The number of people being diagnosed with cancer in the UK each year has hit more than 330,000 for the first time, according to the latest figures published recently by Cancer Research UK.

While more people than ever are being diagnosed with cancer, research has led to more people surviving the disease. Survival has doubled in the last 40 years thanks to improvements in the prevention, diagnosis and treatment of cancer.

In 2001 there were around 283,000 cases diagnosed which means there has been an increase of nearly 50,000 over 10 years.

The main reason for the increase in cases is the ageing population. As there are more people living longer, more will develop the disease.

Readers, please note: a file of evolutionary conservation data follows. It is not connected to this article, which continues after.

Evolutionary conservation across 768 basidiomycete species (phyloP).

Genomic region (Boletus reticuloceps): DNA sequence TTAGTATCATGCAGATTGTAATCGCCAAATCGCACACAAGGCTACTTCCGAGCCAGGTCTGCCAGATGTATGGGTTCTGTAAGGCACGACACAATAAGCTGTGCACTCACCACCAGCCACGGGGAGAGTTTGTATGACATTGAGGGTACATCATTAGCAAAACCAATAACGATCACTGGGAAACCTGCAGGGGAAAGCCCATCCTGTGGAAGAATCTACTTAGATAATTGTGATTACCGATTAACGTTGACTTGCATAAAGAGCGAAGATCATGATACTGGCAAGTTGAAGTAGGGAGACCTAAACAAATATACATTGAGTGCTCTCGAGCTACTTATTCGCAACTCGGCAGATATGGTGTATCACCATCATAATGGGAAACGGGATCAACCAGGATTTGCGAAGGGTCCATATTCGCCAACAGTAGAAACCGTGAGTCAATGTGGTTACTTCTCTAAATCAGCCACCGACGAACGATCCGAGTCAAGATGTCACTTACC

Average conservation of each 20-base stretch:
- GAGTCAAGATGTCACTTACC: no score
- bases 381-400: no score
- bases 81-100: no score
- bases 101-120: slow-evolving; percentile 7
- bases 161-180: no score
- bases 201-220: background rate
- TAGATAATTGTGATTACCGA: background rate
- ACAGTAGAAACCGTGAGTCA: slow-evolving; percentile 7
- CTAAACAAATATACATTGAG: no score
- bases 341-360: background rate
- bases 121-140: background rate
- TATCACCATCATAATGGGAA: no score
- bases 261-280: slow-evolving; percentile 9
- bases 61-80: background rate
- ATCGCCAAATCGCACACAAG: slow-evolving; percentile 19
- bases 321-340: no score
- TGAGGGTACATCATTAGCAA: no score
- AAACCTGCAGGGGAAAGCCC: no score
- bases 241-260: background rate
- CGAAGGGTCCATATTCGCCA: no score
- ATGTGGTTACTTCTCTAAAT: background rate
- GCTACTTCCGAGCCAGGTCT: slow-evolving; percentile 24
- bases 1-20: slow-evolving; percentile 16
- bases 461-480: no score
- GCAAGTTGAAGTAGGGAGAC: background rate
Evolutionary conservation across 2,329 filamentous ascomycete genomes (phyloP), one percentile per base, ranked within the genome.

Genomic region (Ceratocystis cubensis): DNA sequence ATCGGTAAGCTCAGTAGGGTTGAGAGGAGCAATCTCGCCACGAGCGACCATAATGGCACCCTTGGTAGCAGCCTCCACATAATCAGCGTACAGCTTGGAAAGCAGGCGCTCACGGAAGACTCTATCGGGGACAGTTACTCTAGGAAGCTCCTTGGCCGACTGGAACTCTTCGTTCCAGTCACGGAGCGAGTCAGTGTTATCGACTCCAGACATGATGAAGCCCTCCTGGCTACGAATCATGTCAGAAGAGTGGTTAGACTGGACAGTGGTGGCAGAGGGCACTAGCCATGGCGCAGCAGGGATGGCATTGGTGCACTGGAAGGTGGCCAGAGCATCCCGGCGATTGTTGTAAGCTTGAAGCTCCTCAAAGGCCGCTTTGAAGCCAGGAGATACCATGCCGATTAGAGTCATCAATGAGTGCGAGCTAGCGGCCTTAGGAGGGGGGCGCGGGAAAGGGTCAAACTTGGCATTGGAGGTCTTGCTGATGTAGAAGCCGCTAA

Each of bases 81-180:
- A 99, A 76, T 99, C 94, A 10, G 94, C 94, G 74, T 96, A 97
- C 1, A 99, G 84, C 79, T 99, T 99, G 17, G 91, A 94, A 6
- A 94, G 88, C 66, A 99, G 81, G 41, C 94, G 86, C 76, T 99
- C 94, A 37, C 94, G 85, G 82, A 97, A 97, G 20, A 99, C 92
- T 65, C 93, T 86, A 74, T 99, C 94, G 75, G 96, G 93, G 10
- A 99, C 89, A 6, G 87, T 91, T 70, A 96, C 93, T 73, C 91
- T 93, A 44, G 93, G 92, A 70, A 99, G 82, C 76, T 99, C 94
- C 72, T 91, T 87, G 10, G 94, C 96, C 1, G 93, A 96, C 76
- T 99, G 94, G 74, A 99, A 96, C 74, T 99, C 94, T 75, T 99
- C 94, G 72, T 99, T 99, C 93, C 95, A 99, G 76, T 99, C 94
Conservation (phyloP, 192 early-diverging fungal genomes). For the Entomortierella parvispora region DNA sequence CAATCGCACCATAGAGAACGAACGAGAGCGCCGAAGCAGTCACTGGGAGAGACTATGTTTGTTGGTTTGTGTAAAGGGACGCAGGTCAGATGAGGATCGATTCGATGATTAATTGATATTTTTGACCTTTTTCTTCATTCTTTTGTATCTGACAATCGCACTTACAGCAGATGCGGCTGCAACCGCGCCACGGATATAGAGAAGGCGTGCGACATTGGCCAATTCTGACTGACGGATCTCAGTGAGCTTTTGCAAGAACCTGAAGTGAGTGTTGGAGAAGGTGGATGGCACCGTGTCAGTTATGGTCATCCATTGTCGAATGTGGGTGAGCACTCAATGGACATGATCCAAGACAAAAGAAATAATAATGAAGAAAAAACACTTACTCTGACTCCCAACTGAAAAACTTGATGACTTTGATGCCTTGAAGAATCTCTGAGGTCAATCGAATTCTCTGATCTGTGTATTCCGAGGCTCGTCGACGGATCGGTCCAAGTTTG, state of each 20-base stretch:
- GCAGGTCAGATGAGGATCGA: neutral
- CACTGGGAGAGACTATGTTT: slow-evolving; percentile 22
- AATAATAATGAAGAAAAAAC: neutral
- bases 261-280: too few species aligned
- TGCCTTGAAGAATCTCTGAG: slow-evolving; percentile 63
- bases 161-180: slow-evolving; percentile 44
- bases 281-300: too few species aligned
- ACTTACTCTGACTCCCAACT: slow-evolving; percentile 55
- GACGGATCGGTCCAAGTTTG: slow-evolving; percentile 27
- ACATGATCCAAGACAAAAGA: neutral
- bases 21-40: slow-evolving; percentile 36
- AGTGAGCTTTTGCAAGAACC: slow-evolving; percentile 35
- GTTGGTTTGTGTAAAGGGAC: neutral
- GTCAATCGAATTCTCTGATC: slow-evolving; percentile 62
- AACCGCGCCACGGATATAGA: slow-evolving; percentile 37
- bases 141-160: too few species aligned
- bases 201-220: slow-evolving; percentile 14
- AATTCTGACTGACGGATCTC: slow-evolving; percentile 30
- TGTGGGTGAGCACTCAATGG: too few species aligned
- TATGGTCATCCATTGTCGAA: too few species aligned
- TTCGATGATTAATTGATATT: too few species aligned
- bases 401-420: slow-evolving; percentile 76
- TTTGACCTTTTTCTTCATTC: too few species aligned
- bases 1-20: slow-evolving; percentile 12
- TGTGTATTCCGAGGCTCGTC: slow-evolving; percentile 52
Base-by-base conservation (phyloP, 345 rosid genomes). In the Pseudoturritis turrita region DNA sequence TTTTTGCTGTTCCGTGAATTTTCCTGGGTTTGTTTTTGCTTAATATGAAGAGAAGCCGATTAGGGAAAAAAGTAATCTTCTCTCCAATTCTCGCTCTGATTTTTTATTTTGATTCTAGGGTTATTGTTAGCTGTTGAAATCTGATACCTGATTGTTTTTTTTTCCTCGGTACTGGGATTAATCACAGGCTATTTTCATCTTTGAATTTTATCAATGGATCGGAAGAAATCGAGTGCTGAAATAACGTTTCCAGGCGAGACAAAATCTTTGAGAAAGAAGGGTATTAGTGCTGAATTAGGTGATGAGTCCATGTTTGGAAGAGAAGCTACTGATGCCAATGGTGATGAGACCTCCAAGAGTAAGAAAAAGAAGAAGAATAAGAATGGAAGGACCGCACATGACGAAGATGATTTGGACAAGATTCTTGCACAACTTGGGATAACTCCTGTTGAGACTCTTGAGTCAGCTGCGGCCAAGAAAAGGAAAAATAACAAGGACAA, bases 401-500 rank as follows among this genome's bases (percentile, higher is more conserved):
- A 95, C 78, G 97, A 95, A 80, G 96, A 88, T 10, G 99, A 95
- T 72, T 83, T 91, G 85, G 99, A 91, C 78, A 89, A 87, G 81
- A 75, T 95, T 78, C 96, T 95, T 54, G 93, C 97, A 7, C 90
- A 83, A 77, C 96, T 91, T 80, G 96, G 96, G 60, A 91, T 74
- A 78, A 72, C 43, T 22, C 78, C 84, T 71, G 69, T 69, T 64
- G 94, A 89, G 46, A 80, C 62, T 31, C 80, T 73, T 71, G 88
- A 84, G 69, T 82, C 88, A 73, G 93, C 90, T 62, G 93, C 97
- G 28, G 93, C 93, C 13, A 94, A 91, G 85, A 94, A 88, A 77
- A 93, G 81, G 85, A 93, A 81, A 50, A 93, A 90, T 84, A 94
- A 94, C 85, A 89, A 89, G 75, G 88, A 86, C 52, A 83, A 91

The figures are published as Cancer Research UK continues its campaign to raise awareness of the importance of research in beating cancer and reducing its devastating impact.

Overall rates of people being diagnosed with cancer have climbed by a more than a third (35%) between 1975 and 2011. In 1975, around 295 per 100,000 were diagnosed with the disease. This increased to almost 400 per 100,000 in 2011. This increase is partly because of risk factors such as drinking alcohol and being overweight. Research has helped to improve the outcome for many. In the 1970s 23% of cancer patients survived ten years. This climbed to around 46% in 2007.

Dr Harpal Kumar, Cancer Research UK’s chief executive, said: “These figures reinforce the vital need for more research to better prevent, treat and cure cancer. As the population ages, more people than ever before will be told: ‘you have cancer’. Research is the only way we’ll be able to reduce the devastating impact of the disease. One day we will beat cancer. The more research we do, the sooner that day will come.”